Boko Haram: time for an alternative approach

Military responses to Boko Haram have proved ineffective, as the latest atrocity in Nigeria highlights. An alternative focused on good governance, policing and socio-economic development, supported by the international community, would be much more likely to succeed.

Columnists

Lest we forget

Sexual violence on the margins of Delhi

While debates on sexual violence in India focus on the city, the experiences of women expunged to the city's fraught, anonymous margins are all too often excluded. Content warning: this article contains description of rape and sexual violence.

Left behind: the rural youth in Afghanistan’s election

Despite the success of Afghanistan’s transparent, peaceful election, engagement with rural populations remained low. Failure to address the growing disaffection resulting from the urban-rural gap threatens the country's fragile progress. 

Boko Haram: time for an alternative approach

Military responses to Boko Haram have proved ineffective, as the latest atrocity in Nigeria highlights. An alternative focused on good governance, policing and socio-economic development, supported by the international community, would be much more likely to succeed.

Can the 'P5' process deliver on disarmament?

Given political will, what could nuclear weapon states, individually and as a group, realistically do to positively affect change and inject hope into the Non-Proliferation Treaty?

Libya, Syria and the “responsibility to protect”: a moment of inflection?

Since the Rwandan genocide and the wars in former Yugoslavia, the idea of a “responsibility to protect” vulnerable populations has acquired currency. The Libyan and Syrian crises have, however, seen the value of that currency recalibrated.

Pakistan’s authoritarian move

The government in Islamabad will face opposition in the coming week to its Protection of Pakistan Ordinance. Is it about protecting the citizen—or the state?

How human rights went global

Attempts to assuage conflicts around the world using the language of human rights are sometimes met with rebuttals of their “Western” provenance. In fact the foundational Universal Declaration of Human Rights emerged from the wisdom of the post-war international crowd.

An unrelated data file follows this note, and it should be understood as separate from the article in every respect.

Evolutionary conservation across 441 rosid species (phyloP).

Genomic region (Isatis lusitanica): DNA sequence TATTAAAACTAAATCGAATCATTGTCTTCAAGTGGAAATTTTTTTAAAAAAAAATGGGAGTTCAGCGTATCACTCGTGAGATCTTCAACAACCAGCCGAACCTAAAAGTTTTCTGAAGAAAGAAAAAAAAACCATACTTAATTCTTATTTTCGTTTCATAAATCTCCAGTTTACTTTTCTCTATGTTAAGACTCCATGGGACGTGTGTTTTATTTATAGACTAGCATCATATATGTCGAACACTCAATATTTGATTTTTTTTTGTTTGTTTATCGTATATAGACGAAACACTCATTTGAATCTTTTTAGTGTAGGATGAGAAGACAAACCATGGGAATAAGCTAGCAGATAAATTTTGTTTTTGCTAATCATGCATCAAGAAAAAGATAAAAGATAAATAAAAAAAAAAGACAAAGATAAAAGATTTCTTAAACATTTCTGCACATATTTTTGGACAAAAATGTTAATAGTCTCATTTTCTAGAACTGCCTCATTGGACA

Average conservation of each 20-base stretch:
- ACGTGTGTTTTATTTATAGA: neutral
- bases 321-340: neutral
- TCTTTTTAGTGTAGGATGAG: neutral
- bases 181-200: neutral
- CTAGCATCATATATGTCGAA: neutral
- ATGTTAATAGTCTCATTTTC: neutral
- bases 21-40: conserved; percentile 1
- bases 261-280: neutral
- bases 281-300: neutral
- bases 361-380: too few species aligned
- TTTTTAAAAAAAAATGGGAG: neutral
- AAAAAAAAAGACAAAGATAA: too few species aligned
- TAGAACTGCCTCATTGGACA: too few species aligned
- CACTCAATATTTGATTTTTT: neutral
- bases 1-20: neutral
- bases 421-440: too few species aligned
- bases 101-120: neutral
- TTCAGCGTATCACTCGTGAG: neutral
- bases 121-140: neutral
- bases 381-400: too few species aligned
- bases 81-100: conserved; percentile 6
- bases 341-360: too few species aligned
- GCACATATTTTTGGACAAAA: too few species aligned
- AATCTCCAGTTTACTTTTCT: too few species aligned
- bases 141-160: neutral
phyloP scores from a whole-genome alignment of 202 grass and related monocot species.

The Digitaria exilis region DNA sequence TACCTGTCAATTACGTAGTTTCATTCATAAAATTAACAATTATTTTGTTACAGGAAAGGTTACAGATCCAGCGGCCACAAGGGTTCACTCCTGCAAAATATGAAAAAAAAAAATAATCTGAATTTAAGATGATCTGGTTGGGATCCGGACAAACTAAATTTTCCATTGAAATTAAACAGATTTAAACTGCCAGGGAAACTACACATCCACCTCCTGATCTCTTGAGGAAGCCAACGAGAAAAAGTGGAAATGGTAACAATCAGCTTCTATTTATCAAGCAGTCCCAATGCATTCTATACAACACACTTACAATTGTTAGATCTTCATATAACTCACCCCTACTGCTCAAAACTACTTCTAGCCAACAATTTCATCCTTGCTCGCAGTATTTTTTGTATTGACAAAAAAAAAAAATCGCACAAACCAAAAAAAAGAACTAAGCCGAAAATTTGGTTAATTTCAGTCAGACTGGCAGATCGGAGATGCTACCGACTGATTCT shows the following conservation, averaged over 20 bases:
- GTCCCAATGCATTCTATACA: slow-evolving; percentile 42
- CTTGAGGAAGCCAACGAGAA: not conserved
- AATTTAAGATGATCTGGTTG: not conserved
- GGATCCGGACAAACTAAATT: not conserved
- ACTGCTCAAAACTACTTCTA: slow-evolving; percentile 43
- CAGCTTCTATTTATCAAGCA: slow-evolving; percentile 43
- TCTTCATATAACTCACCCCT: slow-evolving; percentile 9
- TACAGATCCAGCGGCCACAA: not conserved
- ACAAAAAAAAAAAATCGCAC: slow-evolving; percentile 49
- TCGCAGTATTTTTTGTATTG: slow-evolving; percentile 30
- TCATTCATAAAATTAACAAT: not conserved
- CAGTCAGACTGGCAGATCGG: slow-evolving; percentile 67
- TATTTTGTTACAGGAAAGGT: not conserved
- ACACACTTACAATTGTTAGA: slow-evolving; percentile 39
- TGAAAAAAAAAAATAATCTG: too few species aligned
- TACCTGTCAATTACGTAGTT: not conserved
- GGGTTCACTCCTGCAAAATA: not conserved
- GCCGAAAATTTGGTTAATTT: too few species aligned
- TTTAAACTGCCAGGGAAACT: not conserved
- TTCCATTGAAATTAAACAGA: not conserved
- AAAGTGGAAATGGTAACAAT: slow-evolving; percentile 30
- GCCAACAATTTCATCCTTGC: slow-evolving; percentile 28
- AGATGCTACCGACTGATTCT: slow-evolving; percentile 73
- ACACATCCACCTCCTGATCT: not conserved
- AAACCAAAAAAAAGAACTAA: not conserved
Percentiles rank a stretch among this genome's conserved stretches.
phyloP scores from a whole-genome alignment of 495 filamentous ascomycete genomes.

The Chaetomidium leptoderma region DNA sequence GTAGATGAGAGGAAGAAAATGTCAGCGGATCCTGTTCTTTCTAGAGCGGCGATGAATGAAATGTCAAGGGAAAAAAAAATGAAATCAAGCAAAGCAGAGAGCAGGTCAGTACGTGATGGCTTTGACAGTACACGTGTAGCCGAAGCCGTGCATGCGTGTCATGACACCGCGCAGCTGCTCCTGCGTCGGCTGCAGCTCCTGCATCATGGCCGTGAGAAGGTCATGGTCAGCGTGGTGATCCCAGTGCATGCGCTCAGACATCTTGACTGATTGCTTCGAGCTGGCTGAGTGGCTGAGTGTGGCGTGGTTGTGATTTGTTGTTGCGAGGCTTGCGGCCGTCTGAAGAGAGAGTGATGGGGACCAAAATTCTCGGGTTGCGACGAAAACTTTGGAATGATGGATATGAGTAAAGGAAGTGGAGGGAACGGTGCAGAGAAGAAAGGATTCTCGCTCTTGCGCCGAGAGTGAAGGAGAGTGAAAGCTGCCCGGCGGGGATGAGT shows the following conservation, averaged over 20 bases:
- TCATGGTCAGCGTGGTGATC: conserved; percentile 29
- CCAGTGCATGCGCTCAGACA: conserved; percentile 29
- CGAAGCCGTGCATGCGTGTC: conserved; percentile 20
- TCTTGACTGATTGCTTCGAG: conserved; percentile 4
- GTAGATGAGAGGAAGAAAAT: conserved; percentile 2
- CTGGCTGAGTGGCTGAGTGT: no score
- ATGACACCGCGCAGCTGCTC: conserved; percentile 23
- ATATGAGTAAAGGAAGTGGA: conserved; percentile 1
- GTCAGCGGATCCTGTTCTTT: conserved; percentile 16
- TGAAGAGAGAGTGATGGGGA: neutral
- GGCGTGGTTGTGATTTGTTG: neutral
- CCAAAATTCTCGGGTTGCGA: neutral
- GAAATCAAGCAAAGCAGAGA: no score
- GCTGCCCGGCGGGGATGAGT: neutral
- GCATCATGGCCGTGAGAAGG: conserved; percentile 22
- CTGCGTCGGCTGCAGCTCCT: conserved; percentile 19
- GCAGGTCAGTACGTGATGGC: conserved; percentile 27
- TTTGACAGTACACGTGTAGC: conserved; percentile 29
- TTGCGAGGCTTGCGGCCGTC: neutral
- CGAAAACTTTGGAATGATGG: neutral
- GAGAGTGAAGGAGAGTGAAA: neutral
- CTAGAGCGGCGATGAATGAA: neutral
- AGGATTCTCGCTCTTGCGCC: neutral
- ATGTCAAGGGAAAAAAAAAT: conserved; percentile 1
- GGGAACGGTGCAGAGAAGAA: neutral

Sri Lanka inquiry: a Tamil asylum-seeker speaks

As an international inquiry on the bloodshed in Sri Lanka in 2009 looms, one Tamil asylum-seeker explains why it matters to him.

Lords impede UK citizen-stripping move

In the latest episode in the UK government’s attempts to extend its power to strip UK citizens of their nationality, the House of Lords has thrown a spanner in the works.

Whose smart city?

The proliferation of 'smart' solutions to a deluge of political and economic problems in today's cities may well serve to reinforce urban inequality at a time when new radical alternatives are in desperate need.

A sporting chance?

This year's 2014 Commonwealth Games opening ceremony will feature the demolition of Glasgow's renowned Red Road flats. The showpiece demolition not only marks the 'changing face' of the city's East End but also the brazen revanchism of the city's regeneration policy.

Seeing the women in revolutionary Syria

The battle for Syrian women's liberation is multi-faceted; and from first-hand experience, we learn just how often the intersectional modes of oppression are themselves used to undermine power. 

Policing academia: exporting 'expertise', importing marketisation

Manchester Metropolitan University is working with the Qatari government to train Qatari police officers. What does the export of policing 'expertise', such as within this lucrative business deal, reveal about the transformation of academia in the UK?

The new Russian power bloc

A quarter century after Mikhail Gorbachev supervised the collapse of Europe’s cold-war division, a world of new dividing lines is emerging—with Vladimir Putin playing an active part in inscribing them.

The Goebbels effect

Let us stand still and recognize what has happened in the Dutch repudiation of Geert Wilders and embrace of Moroccan-Dutch – in all its ambivalence – but not cheer it, yet.

Genocide and justice: where now?

Two decades after the Rwanda genocide, the promised hopes of international accountability for such crimes is in trouble. Andrew Wallis examines the ingredients of a crisis that is both legal and political.

#IPCCFail – the police complaints watchdog’s “decade of failure”

It's ten years since the Independent Police Complaints Commission was founded, and they've utterly failed.

Barton Moss: policing in the absence of democracy

Violence has been a running theme within the policing of anti-fracking protests at Barton Moss. Individual officers are acting with impunity. Is this reflective of a policing strategy seeking to disrupt the protests on behalf of vested interests?

Reconfiguring the state in eastern DRC: fixing the unfixable?

Two decades on from the Rwanda bloodletting, conflicts still simmer in neighbouring DRC. While their success remains mixed, two decades of external intervention and state-building heavily impinge on everyday life.

Negotiating with the Taliban

No one should expect progress in Afghanistan anytime soon, enmeshed as it is in a complex web of interaction among state and non-state actors.